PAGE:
October 23, 2013
Land reform debate enlivened
While the Land Reform Review Group remains on schedule to report next spring, the broader debate has been enlivened by a separate enquiry announced by Westminster’s Scottish Affairs Committee. Community Land Scotland has submitted this response and encourages any groups or individuals with an interest in land reform to do likewise (by 31/10/13). Meanwhile, on the other side of the debate, Scottish Land and Estates have welcomed a new report from SRUC. Its methodology and conclusions have been hotly contested which has stirred some good debate on Andy Wightman’s blogsite.
Land Matters…the blog and website of Andy Wightman
A report was published today by Scotland’s Rural College (SRUC) entitled Family Estates and Rural Resiliance. It contains the findings from a series of 23 interviews with landowners of so-called “family estates”. The report contains a few interesting observations but adds little to our state of knowledge about landownership in Scotland.
First of all is the problem of definitions. What is a “family estate”? The report does not say. One presumes it is an estate owned by a whole family but I know of none that meet this definition. The report contains no analysis of whether estates are owned by companies, trusts, individuals or other legal entities. Such structures are important not least because they often constrain precisely who in the “family” is the owner – often this may be a son or grandchildren. But the most important information that is missing is any analysis of gender. Are these estates owned by men or women in the family and what stake do children have? Given the long history of primogeniture and male landowners, this missing gender dimension makes it difficult to understand precisely whose voice is doing the talking and on what basis.
Another problem is that the research in so far as it examines the role played by “family estates” in their wider community, only interviews the landowners and not the wider community. It would have been interesting to see whether the opinions of the interviewees are shared by the community with which most of them seem so enthusiastic to embrace.
For example (and this is purely anecdotal of course), I received this email today from somebody who is dealing with a well-known “family estate” I guess you might call it.
“they have a huge influence on life in this area and I personally have noticed a fundamental change in the last 10 years or so where they have gone from being generally a well thought of and benevolant influence in the community to the complete opposite where now they are obstructive, disliked and untrustworthy. You will be hard pushed to find someone who has a good word to say about them.”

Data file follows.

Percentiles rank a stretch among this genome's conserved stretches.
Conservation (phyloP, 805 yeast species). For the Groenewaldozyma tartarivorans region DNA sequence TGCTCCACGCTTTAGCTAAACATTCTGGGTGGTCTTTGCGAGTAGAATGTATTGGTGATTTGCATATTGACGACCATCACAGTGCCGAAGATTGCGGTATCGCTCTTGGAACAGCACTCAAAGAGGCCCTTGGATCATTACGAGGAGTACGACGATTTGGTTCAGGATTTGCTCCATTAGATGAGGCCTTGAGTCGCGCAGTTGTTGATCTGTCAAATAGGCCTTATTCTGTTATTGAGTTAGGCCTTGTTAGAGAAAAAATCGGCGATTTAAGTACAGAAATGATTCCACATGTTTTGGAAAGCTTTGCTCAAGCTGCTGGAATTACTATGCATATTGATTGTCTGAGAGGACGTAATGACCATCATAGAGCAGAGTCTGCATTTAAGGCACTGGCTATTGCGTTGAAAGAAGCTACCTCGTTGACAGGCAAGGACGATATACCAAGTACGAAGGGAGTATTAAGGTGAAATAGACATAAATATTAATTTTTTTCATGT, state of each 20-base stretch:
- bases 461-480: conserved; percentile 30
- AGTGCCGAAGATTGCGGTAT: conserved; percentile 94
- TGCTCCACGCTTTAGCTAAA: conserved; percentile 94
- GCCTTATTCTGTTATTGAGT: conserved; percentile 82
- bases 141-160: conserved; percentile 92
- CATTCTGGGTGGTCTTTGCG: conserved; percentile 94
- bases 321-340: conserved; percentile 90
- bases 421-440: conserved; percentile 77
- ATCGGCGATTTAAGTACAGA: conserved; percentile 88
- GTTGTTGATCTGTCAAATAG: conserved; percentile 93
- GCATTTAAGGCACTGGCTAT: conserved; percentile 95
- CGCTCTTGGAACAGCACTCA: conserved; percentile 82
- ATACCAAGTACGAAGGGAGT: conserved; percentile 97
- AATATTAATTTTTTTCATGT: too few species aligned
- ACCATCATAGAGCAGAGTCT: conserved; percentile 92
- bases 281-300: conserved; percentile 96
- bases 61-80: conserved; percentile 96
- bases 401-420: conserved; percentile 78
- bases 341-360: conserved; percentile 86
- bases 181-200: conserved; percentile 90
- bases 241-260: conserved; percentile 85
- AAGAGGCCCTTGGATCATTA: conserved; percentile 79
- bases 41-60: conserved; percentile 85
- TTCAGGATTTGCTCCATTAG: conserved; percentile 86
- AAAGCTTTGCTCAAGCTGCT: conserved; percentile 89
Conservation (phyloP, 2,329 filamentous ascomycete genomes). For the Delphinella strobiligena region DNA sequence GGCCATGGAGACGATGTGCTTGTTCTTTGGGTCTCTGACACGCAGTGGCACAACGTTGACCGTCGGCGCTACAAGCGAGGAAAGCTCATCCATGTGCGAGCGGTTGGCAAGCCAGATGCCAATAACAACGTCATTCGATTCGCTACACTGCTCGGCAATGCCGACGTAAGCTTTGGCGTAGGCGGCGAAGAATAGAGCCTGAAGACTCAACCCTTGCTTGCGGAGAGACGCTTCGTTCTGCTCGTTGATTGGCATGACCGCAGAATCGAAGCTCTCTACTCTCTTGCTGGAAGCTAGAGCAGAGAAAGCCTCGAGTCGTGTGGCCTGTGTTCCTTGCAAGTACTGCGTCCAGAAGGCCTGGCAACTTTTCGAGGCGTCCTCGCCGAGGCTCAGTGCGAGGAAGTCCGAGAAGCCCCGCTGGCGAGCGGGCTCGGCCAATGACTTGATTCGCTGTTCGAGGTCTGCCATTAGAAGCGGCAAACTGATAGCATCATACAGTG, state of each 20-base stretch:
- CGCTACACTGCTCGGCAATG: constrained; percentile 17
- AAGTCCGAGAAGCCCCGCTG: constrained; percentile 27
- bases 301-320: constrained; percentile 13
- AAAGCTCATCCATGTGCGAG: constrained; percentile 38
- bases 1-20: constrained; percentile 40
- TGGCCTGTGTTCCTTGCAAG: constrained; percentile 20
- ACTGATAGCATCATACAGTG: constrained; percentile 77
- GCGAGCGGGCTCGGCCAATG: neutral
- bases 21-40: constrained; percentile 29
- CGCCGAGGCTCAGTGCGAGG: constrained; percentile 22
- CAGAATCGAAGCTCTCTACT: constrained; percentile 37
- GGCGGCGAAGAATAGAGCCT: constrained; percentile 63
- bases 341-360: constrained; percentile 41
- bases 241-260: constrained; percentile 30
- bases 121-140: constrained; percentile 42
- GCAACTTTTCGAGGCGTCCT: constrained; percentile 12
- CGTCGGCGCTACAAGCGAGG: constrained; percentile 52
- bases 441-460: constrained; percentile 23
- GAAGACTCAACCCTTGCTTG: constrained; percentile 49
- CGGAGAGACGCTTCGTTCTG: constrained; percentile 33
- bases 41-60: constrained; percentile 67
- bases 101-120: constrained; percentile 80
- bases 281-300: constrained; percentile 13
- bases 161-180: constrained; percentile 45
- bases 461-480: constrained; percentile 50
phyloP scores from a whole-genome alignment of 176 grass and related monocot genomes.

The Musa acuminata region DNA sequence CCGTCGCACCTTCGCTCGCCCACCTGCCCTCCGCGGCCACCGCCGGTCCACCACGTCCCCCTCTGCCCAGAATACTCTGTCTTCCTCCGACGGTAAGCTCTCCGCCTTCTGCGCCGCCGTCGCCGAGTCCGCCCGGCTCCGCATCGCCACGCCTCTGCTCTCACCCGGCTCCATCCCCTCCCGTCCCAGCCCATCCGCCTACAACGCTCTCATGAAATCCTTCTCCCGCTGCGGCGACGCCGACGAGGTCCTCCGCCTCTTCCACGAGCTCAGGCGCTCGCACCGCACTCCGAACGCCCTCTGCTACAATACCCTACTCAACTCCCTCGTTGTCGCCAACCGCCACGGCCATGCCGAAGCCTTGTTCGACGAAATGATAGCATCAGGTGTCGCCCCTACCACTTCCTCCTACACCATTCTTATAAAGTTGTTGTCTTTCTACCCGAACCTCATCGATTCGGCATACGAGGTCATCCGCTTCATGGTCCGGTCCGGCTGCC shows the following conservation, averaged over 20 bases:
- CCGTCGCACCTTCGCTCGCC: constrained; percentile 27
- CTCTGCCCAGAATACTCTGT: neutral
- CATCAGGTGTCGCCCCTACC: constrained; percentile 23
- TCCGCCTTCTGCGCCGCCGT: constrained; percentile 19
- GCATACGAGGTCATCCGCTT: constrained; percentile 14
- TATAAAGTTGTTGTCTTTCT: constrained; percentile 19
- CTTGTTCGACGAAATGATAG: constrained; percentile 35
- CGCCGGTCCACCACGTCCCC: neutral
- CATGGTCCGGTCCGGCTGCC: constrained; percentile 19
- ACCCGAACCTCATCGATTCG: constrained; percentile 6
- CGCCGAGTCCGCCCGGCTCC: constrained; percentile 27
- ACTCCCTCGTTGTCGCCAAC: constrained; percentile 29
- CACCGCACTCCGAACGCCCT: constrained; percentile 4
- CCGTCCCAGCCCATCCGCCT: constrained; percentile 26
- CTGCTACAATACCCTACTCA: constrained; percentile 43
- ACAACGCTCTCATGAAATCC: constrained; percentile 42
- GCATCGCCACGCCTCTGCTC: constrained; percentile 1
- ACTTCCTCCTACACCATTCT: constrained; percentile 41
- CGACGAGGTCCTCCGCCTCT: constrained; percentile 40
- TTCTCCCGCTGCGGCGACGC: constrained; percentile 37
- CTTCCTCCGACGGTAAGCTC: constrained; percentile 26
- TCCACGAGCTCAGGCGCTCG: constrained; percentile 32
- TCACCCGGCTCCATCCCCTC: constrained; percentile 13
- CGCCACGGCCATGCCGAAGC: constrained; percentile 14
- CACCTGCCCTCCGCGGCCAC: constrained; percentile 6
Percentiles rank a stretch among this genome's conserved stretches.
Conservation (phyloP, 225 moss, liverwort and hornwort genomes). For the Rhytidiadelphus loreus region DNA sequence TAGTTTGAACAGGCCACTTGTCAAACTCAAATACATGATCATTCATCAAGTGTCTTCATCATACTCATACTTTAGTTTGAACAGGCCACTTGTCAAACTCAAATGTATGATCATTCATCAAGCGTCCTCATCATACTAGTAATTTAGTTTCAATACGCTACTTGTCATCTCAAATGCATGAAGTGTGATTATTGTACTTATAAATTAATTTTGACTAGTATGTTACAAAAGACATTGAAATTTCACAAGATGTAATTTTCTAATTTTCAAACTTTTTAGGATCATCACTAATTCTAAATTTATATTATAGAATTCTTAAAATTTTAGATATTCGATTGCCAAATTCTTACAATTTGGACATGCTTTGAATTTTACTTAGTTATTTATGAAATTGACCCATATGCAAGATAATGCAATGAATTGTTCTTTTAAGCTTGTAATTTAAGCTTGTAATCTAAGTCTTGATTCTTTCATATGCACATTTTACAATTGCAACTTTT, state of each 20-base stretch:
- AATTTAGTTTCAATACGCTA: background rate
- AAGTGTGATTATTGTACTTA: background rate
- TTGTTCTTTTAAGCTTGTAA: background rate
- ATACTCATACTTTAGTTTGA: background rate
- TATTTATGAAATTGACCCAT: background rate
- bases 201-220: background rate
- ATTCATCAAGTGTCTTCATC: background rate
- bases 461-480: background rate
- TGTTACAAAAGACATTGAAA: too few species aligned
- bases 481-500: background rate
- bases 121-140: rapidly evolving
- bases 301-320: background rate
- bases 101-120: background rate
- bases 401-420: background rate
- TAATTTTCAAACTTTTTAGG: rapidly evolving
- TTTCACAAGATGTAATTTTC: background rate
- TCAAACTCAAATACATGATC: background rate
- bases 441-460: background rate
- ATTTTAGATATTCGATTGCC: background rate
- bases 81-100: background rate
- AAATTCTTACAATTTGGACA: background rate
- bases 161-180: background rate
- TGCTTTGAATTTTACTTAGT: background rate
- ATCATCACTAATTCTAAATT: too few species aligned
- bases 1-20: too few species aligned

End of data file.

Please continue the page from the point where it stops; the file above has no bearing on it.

The most obvious problem with this piece of work, however is the sample. The findings are based upon interviews with only 23 landowners. That is a very small sample but there are two more serious flaws.
The sample is derived solely from the membership of Scottish Land and Estates (SLE) which immediately biases the sample towards those who choose for whatever reason to join this organisation. The most serious flaw, however, is the fact that Scottish Land and Estates had the final say selecting the 23 owners. SRUC initially selected random estates using codes from an anonymised database provided by SLE. Once selected, the codes were sent to SLE. In the words of the report, SLE “then checked that the ones we had selected were resident family estates. if not, we then re-selected, again from the anonymised database“.
This means that SLE had the opportunity of selecting those data subjects which would show “family estates” in the best light. Whether it did or not I cannot say and neither can the researchers – and that is the fundamental flaw in the research design. We cannot therefore trust that the sample is even representative of “family estates” who are members of SLE (a problem exacerbated by SLE who, it appears, used their own unpublished definition of a “family estate”).
Moreover, knowing the identity of the subjects means that SLE had the opportunity to speak to them in advance of the research. Whether it did or not I cannot say and neither can the researchers.
Not surprisingly perhaps, SLE are very happy with the report and are majoring on the theme at their trade stand at the SNP conference where they are launching a “Community Engagement Programme“.
To read more and in particular the contributions of others click here.